A Tale of Three Midwestern REITs
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Glimcher Realty Trust (NYSE: GRT) owns 21 malls and shopping centers outright and six through joint ventures, with eight in Ohio and the remainder spread across 14 other states on both coasts. Its diverse holdings include tourist destinations such as the Jersey Gardens outlet mall in Elizabeth, N.J. and luxury malls such as Westshore Mall in Tampa, Fla., but primarily consist of regional malls that cater to Middle America. Accordingly, the company’s largest tenants, each accounting for roughly 2% of annual rents, are Gap, Inc., Limited Brands, Inc. (parent of Victoria’s Secret and Bath and Body Works), and Foot Locker, Inc.
The main attractions of Glimcher stock are an outsized 3.9% dividend yield and a relatively discounted forward valuation. Based on the trailing 12 months, GRT trades at five times sales, less than best-in-class competitors Simon Property Group (NYSE: SPG) and Taubman Centers (NYSE: TCO), which trade at 10.7x and 6.66x sales respectively. Unfortunately, GRT is priced at a whopping 44.1 times earnings, as opposed to 32.3 for Simon and 24.7 for Taubman, and it has a heavier debt load relative to market capitalization. Glimcher’s forward P/E ratio of 14.0 is more reasonable, especially compared to Simon’s forward P/E of 19.8 and Taubman’s forward P/E of 22.3, but as with most stocks, numbers do not tell the whole story. Other than having headquarters in the Midwest and founders’ sons as CEOs, these REITs share very little.
Like Glimcher, Simon has a wide range of properties, the result of multiple acquisitions that made it the largest mall REIT in America and the largest publicly traded real estate company by market capitalization in the world. There is no typical Simon mall. Some Simon properties are open-air luxury malls, such as the Stanford Shopping Center in Palo Alto, Calif. (a leasehold property by the way), whereas others are enclosed outlet malls operating under the Mills brand. Some are suburban; others are in the city. Most are located in the U.S., but Simon does hold interests in 51 international properties located in Korea, Malaysia, Mexico, and Western Europe. Finally, while the Simon portfolio includes plenty of marquee names (e.g. the Houston Galleria and Copley Place in Boston), it is not restricted to the A-list; Simon does have lesser known properties in secondary markets. These malls may lack glamour, but they help sustain Simon’s 2.6% dividend.
Taubman Centers (NYSE: TCO) is unlike Glimcher and Simon. With a 23-mall portfolio that includes an enviable collection of trophy properties (the Beverly Center just outside Beverly Hills, Calif. and the Mall at Short Hills in ritzy Short Hills, N.J. are but two of them) and only three outlet malls, it is close to a pure play on the strength of luxury retail. Anchor tenants in its properties often include Saks Fifth Avenue and Nordstrom, which are drawn to Taubman’s stylish, modern malls located near affluent consumers in metropolitan areas. This business model requires sizable investment in each property, keeping Taubman’s dividend yield low (2.3% as of 8-3-2012). It does, however, generate incredibly high sales per square foot ($641 versus $404 for GRT and $554 for SPG), and it creates assets that offer superior liquidity in the face of adverse events and that may offer substantial capital appreciation in the future. Furthermore, Taubman will join Simon in having international exposure. Taubman is managing the fully leased IFC Center under construction in Seoul, South Korea, and has hinted at an upcoming mall project in a yet-to-be-named Chinese second-tier city.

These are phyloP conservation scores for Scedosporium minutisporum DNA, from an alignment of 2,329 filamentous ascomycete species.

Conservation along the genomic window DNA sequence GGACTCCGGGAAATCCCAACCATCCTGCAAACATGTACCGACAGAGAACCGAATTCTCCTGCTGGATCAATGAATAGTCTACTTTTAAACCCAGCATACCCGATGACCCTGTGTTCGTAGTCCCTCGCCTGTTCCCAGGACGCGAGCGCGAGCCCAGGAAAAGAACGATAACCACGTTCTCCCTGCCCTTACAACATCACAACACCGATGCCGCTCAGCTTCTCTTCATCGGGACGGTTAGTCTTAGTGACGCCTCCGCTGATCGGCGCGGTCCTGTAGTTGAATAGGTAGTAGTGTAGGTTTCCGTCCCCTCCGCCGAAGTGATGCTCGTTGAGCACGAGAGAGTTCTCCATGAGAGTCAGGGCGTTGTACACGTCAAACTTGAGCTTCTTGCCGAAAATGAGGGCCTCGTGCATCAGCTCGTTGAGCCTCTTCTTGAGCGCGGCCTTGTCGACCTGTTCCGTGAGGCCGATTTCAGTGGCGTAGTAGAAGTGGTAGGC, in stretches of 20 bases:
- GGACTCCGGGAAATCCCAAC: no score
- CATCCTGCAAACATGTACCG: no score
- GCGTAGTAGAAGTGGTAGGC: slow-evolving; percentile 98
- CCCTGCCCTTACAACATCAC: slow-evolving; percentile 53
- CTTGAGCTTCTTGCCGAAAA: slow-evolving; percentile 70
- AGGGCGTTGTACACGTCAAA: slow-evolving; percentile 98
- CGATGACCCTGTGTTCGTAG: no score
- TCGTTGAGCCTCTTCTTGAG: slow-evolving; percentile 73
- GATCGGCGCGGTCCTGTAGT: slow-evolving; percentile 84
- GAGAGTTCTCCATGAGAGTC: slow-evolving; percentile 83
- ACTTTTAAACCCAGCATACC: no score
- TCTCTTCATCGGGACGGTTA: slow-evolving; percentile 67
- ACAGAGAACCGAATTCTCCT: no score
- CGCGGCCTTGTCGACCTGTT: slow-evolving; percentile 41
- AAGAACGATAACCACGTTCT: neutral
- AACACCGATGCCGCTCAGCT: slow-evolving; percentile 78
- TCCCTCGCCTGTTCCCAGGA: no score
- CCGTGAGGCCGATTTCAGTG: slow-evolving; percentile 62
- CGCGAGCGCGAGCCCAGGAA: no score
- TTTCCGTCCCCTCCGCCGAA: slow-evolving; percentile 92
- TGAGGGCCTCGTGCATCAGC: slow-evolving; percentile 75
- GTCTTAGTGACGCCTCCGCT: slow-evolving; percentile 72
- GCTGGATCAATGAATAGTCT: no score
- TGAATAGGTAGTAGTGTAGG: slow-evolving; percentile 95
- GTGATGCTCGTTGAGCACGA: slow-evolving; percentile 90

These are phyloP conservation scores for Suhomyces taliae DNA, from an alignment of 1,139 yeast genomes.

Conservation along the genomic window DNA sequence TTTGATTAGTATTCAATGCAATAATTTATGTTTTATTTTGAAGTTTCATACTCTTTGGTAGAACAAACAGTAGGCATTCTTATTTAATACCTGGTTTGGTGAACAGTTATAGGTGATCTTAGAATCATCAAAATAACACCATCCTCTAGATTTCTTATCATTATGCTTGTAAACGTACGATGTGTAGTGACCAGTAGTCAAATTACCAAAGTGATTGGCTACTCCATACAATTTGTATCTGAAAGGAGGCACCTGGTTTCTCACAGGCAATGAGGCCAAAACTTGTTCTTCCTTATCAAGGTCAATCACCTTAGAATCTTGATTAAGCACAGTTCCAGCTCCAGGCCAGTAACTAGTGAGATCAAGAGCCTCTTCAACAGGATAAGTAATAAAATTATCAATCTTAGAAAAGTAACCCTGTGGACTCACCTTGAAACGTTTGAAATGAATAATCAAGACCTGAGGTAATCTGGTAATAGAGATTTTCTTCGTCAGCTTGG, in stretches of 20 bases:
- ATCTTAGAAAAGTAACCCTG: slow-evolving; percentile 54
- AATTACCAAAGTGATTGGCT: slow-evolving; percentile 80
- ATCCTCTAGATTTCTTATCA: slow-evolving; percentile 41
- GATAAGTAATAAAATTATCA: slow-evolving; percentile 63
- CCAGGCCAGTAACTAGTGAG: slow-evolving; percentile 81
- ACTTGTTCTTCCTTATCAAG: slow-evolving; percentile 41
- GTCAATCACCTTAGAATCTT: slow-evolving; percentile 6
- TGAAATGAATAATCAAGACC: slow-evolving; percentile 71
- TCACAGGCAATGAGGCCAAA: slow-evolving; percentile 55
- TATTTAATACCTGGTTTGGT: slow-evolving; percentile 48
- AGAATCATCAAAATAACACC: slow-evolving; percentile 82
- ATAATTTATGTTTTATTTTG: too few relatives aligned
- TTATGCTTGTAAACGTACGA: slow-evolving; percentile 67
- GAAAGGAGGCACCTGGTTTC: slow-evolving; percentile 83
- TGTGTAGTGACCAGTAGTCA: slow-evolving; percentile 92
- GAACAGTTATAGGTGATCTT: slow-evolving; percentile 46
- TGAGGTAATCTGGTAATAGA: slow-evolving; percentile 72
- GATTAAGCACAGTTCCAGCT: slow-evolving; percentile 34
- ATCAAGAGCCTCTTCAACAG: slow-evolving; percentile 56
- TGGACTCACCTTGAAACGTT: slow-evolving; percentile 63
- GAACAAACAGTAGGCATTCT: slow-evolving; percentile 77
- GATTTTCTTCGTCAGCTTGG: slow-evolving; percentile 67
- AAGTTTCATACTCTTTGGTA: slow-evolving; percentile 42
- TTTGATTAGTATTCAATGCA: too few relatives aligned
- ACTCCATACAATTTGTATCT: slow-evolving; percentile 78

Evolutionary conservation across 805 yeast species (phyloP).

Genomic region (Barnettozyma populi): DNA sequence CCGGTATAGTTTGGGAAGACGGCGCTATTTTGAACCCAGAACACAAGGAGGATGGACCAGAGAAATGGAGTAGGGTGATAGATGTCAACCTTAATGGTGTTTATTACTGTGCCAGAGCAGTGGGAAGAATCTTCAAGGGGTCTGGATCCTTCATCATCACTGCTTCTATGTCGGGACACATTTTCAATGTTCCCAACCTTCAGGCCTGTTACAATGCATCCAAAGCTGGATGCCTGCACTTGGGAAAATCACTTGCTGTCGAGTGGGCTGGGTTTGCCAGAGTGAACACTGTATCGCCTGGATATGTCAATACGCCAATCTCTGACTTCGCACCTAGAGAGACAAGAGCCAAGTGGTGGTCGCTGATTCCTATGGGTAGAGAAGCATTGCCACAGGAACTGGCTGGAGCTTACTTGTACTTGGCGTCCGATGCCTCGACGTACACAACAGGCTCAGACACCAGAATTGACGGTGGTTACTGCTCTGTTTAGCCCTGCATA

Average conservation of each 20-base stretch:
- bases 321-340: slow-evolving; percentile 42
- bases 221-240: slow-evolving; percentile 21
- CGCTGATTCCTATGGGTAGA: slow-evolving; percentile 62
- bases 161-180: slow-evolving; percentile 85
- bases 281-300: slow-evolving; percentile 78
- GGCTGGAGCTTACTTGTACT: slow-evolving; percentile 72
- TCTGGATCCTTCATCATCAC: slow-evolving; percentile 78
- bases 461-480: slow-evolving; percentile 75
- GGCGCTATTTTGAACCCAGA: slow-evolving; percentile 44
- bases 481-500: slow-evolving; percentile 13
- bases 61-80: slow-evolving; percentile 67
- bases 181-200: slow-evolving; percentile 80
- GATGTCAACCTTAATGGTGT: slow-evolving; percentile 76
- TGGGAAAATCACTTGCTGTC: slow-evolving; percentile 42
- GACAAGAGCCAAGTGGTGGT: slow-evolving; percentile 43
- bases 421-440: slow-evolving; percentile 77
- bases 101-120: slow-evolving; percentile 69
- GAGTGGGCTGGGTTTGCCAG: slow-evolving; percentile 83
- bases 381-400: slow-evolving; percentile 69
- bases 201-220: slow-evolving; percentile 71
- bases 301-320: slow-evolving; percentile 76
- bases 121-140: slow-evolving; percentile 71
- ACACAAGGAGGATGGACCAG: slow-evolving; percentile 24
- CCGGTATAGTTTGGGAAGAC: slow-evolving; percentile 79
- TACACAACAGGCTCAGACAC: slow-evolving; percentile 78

Since their IPOs in the early '90s, these three mall REITs have moved in tandem, but Simon and Taubman have consistently outperformed Glimcher. Over the last five years, the market capitalization of SPG has doubled and that of TCO has increased 50%. Glimcher has continued to lag behind, shedding half of its value over the same time period. In short, Glimcher’s discounted valuation today reflects that the company lacks Simon’s reach, Taubman’s focus, and both rivals’ deal-making prowess. (As always, past performance does not guarantee future results.) Glimcher is noticeably absent from some of the strongest retail markets, including Washington, D.C., San Francisco, Dallas, and Houston. It has limited exposure to markets with high barriers to entry, such as New York City and Los Angeles, yet is present in resilient secondary cities such as Columbus, Ohio and Morgantown, W.V. Income investors bullish on consumer confidence and in search of dividend income may wish to consider Glimcher, but they should understand why it continues to trade at a discount to Simon and Taubman.
Fool blogger Jonathan Lim has no positions in the stocks mentioned above. The Motley Fool has no positions in the stocks mentioned above. Try any of our Foolish newsletter services free for 30 days. We Fools may not all hold the same opinions, but we all believe that considering a diverse range of insights makes us better investors. The Motley Fool has a disclosure policy.If you have questions about this post or the Fool’s blog network, click here for information.